image file: c8ay01418c-f2.tif
Fig. 2 3-Dimensional PCA projection plot showing the distribution of (a) fresh ink deposits; and those stored open to light for (b) 2 months; (c) 14 months; and (d) 32 months, with normalised spectra obtained at each interval for the Celco Retractable ink.

Examination of the spectra revealed an increasing red reflectance and decreasing blue reflectance over time, consistent with preliminary findings that shifts along PC1 and PC3 are due to changes in these regions.28 This spectral shift can also be related to the anticipated degradation pathway of the ink dyes. One of the main proposed mechanisms for triarylmethane dye degradation is oxidative N-demethylation, wherein methyl groups are successively substituted by hydrogen atoms.36,37 The degree of methylation of triarylmethane dyes affects their shade, with greater methylation resulting in blue-violets and lower methylation leading to red-violets.38 The red shifts observed in the spectra of the aged inks is therefore consistent with dye degradation occurring via N-demethylation. Interestingly, the spectral changes and PCA shifts observed in the Pilot G-2 05 ink were comparable to those in the ballpoint deposits. These results again suggest a dye-based gel formulation, containing the same or structurally similar dyes as the ballpoint inks.

Although the ageing process appears to still be ongoing, analysis of the spectra from a single ink deposit indicates that the rate of ageing is slowing. Fig. 3 shows the distribution of spectra obtained from the Celco Retractable ink at each analysis interval. It is evident that the shift in sample scores between intervals becomes smaller as the deposits age, with overlap observed for spectra obtained after 8–10 months. This follows the expectation that the rate of dye degradation would be most rapid in the immediate months following exposure to light, with the rate of change then decreasing over time. These findings are also consistent with literature suggestions that the degradation of triarylmethane dyes can be detected up to approximately 30 months of ageing.37


image file: c8ay01418c-f3.tif
Fig. 3 2-Dimensional PCA plot showing the distribution of fresh and aged blue ball tip inks exposed to light following various periods for the Celco Retractable ink.

Development of dating models for light-exposed samples

The results obtained from both PCA and LDA indicate that the ageing of ink deposits under ambient light is a dynamic process, with changes continuing to occur over at least a 32 month period. These changes could potentially be used to develop chemometric models for the age estimation of unknown ink entries. With this in mind, calibration curves were generated for the inks using partial least squares regression (PLSR).

PLSR is a multivariate regression method that first reduces the original predictor set into a lesser number of orthogonal factors, in a similar fashion to PCA.39,40 These factors are calculated in such a way that covariance between the predictor and response variables is maximised.41,42 That is, greater weight is applied to wavelengths that display variation highly correlated with sample age, under the assumption that these will be the most accurate for predictive purposes.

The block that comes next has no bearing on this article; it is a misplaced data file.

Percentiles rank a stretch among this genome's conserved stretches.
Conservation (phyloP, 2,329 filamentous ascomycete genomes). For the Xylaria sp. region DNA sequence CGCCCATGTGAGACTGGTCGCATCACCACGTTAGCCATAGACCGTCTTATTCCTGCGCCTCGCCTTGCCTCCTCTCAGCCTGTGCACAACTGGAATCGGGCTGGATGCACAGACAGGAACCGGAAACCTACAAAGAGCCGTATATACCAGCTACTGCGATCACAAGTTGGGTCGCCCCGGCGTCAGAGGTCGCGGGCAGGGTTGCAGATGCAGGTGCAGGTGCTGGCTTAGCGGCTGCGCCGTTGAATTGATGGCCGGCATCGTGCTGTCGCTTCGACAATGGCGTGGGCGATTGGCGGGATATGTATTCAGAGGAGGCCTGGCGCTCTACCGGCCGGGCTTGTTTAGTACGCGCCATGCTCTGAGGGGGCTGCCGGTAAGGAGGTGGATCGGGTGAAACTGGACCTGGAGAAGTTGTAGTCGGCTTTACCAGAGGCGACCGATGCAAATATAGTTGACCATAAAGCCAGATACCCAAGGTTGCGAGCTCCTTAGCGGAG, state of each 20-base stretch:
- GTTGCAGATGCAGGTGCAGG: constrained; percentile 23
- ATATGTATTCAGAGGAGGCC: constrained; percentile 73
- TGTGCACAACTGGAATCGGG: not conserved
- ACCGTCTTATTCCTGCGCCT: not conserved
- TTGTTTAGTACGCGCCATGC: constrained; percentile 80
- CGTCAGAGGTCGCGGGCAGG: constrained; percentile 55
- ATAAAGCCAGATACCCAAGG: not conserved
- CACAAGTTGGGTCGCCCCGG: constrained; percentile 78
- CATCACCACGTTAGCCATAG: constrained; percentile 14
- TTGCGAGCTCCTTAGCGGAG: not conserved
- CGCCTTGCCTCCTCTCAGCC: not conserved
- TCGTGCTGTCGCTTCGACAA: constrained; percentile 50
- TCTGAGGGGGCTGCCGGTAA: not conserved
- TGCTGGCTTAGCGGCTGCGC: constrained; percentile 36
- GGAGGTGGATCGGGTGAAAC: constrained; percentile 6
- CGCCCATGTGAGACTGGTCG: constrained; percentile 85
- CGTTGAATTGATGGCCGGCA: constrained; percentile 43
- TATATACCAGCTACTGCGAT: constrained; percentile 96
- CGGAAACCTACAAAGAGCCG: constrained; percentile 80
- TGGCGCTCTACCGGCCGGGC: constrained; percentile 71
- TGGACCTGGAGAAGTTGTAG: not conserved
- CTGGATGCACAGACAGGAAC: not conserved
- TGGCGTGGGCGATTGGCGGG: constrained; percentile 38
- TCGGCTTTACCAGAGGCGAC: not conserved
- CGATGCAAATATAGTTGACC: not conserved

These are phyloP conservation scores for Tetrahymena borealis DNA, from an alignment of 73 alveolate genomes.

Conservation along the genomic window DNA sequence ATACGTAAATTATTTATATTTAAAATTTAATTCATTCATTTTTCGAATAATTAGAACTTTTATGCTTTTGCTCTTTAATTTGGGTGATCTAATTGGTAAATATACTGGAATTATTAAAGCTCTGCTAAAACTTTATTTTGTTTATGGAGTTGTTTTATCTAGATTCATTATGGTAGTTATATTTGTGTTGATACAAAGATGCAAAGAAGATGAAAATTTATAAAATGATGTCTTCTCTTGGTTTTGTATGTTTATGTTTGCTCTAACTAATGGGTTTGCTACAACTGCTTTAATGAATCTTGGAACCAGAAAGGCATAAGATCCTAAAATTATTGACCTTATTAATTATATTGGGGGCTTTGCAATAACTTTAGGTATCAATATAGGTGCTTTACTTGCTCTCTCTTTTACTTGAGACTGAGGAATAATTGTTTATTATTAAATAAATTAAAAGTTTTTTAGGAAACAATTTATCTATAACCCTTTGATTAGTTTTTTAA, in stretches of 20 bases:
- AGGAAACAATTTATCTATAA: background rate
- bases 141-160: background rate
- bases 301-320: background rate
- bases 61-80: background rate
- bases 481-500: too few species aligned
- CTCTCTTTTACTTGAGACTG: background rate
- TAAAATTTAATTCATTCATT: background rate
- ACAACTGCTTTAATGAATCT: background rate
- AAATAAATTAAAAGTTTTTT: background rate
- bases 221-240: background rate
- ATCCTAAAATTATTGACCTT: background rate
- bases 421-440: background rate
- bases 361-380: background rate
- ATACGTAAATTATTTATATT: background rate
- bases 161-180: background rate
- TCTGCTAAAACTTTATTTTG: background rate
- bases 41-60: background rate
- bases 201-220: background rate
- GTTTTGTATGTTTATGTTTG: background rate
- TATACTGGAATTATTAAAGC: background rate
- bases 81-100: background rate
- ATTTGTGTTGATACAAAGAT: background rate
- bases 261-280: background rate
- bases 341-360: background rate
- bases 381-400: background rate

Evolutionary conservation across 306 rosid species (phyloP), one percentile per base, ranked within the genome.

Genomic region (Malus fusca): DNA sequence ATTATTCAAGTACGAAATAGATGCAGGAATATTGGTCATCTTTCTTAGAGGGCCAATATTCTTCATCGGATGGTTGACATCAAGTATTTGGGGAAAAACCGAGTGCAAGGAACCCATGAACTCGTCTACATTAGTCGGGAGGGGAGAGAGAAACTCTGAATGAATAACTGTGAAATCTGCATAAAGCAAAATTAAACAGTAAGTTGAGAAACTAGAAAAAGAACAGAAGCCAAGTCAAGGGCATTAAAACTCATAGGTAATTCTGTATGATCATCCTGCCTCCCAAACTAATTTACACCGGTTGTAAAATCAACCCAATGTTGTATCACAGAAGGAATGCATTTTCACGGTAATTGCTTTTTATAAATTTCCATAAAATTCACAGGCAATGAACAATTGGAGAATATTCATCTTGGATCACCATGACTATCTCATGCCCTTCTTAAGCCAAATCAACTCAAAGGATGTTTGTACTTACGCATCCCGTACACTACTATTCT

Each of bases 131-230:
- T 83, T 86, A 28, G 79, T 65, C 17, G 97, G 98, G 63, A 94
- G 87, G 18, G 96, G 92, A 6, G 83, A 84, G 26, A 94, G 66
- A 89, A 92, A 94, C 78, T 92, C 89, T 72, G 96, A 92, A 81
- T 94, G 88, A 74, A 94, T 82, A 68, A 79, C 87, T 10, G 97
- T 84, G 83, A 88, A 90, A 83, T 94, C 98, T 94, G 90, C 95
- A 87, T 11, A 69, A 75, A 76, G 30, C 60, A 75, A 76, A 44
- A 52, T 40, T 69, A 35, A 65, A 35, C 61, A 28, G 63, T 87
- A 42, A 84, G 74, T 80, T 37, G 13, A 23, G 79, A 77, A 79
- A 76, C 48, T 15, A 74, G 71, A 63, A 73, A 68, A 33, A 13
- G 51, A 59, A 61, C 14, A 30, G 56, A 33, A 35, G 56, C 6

Separate PLSR models were constructed for each of the light-exposed inks using the spectra acquired over the 32 month ageing period. For each model, a Scree plot was used to select the optimal number of factors to retain for regression, as summarised in Table 4 below. Dispersion graphs of the actual and predicted ageing intervals for the calibration set are provided in the ESI (Fig. S2). Excellent agreement was observed between the actual and estimated values, with correlation coefficients greater than 0.97 obtained for all models including the Pentel Rolly ink. Based on this high correlation, the resultant models would be expected to demonstrate good predictive capability in estimating the age of an unknown ink deposit.

Table 4 Number of selected factors and corresponding percentage of total variance for PLSR models of blue ball tip inks exposed to light over a 32 month period
Ink Factors % variance
Celco Retractable 4 99.3
Keji Ballpoint 2 98.0
Office Basics 2 99.1
Pilot G-2 05 1 98.3
PaperMate Profile 3 98.3
Pentel Rolly 6 98.8


The regression models were evaluated using a separate validation set of ink deposits aged for up to 24 months. As these deposits were prepared approximately seven months after the initial ageing samples, baseline spectra from each deposit were first predicted using the discriminant model, in order to determine whether any significant compositional changes in the inks had occurred whilst in storage. All spectra were correctly assigned, indicating the inks to have remained chemically stable within the pen cartridges during storage. These results are consistent with research by Andrasko and Kunicki, who found no evidence of dye degradation in ink entries produced from the same pen up to 6 years apart.43 Grim et al. similarly found that dyes within the ink cartridges of pens stored for up to 20 years remained predominantly unchanged, although a small number of inks exhibited ageing at a greater rate than when deposited on paper.44

Age estimations for the validation samples are summarised in Table 5. The predicted and actual ages for deposits within the first 2–6 months of ageing were substantially different, with some inks obtaining negative age estimations. Closer inspection of the data revealed a high level of variability between replicate spectra of any given deposit acquired on a single analysis date, resulting in poor predictive performance. This was evidenced by the high relative standard deviations (RSDs) associated with the dating estimates, which in several instances exceeded the actual age of the ink (Table S2). It is likely that the rapid chemical changes occurring during this initial ageing period are too variable to be precisely modelled for dating purposes.